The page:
We all love watching movies. A good film takes you on a journey of adventure and self-discovery. Watching and re-watching classic films like Taxi Driver, Casablanca, or Titanic is what inspired us to become screenwriters in the first place. If you write in a particular genre, it’s important to watch all the current and past films in your genre. It’s also good to read books about screenwriting or take classes. But the one thing many screenwriters tend to overlook is the importance of reading screenplays.
We’re lucky to live in a world with internet because we can easily access thousands of screenplays online. Sometimes at the end of the year the studios make them available on their websites, but sites like SimplyScripts.com are super helpful. Click here for a list of sites. I’ve also found some harder to find screenplays on Reddit.com. These are all fantastic resources for a number of reasons so why not take advantage? They’re free.
Still questioning why you should take the time to read screenplays? Here are eight reasons why you should.
No. 1 – Structure
Screenplay structure is fairly simple and most of us plot it out in our outlines or beat sheets. There are general page numbers where acts should break, but it can vary with genre. In romantic comedies for example, cute-meets and first act breaks tend to happen about five pages before they might in a drama. It’s helpful to look at the page numbers in a successful script to see exactly where the first act ends, where the midpoint happens, where the ‘all is lost’ moment happens and where the third act begins. Sometimes if a screenplay you’re writing isn’t working, it may come down to moving certain events up or down a few pages.
No. 2 – Examples of condensed writing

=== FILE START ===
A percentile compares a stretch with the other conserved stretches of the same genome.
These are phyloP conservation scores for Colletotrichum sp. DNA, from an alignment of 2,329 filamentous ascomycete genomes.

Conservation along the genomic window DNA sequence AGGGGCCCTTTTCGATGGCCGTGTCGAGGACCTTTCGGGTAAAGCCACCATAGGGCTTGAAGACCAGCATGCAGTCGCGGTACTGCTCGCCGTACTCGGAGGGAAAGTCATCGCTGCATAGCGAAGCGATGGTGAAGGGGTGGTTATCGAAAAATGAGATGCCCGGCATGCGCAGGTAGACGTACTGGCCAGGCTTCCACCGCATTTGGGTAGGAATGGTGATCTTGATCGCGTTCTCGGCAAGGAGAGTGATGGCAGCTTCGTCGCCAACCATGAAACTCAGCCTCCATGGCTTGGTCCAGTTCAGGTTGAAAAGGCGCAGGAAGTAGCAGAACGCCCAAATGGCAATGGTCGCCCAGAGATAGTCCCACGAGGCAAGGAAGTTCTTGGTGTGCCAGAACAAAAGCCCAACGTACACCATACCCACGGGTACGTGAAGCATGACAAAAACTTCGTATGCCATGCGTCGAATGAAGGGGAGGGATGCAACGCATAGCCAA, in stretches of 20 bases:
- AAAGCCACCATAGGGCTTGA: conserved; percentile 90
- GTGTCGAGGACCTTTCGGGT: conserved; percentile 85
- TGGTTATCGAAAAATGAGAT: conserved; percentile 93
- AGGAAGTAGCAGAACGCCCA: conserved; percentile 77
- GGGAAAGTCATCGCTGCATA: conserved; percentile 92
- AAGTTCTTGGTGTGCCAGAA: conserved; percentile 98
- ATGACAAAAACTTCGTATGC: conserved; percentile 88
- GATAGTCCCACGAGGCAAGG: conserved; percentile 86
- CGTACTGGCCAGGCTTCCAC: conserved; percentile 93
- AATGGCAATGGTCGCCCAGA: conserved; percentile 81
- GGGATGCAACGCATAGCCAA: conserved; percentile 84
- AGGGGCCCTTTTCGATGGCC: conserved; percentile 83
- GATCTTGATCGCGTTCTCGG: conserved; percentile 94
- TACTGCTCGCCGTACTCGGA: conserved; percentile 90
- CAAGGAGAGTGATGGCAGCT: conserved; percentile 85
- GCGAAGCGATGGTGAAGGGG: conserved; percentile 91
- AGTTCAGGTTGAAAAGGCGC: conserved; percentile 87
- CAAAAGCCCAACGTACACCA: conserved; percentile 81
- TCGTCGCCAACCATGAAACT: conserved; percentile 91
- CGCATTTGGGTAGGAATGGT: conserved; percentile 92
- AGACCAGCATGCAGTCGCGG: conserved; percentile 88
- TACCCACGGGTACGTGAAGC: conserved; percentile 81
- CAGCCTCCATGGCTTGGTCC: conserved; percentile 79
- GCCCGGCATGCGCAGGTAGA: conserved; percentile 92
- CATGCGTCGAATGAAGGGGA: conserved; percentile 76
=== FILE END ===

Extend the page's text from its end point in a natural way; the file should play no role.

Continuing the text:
Good writers use brevity to describe what is happening in a scene. If you started writing as a novelist and have switched to screenplays, this could be one of the biggest challenges you’ll face. Reading good scripts helps you learn how much/how little information to include in scene transitions and character descriptions.
No. 3 – Subtext
Seeing subtext on the page is a lot different than hearing it in a movie. When you’re watching it, it’s easy to forget it’s subtext when you see a great actor emoting, filling in the emotion under the plain, sparse dialogue. Read screenplays you know have good subtext and you’ll likely up your own subtext game.
No. 4 – Read while you watch
I often take this approach when writing a TV pilot. I pick one in a similar genre and read it as I watch it on my computer. Seeing how the words are translated onto the screen is incredibly helpful, especially when trying to develop the pacing of your screenplay, finding the correct beats you need to tell your story, and how it all flows together. Sometimes, you’ll notice there are scenes the in the screenplay that were cut from the movie and it’s likely you’ll be able to tell why.
No. 5 – Bad scripts are teachers too
Seeing what doesn’t work on the page can be really helpful. I’ve been a reader for various competitions and usually you can tell in the first 10 pages (sometimes the first page) that a story or protagonist isn’t going to work. When you identify these problems in a bad screenplay, challenge your self to think of solutions to how the writer could have been more successful.
No. 6 – How do you write that?
I was so curious about the film A Quiet Place because there is almost no dialogue. It was such a treat to read through the sparse pages and see how action – not dialogue – told the story.
No. 7 – Trends in Hollywood
Every year, a number of scripts make the Black List and become Nicholl finalists. These are good to read because they will give you insight into what Hollywood is excited about right now. When you see a current movie, you’re likely seeing what Hollywood execs thought was relevant two to five years ago, so reading these scripts will help you keep your finger on the pulse of what the marketplace is looking for.
No. 8 – Get inspiration
Reading fresh ideas and characters will hopefully make you want to explore your own creativity and get writing. There’s no better motivation to sit down and get writing than reading someone else’s kick-ass script.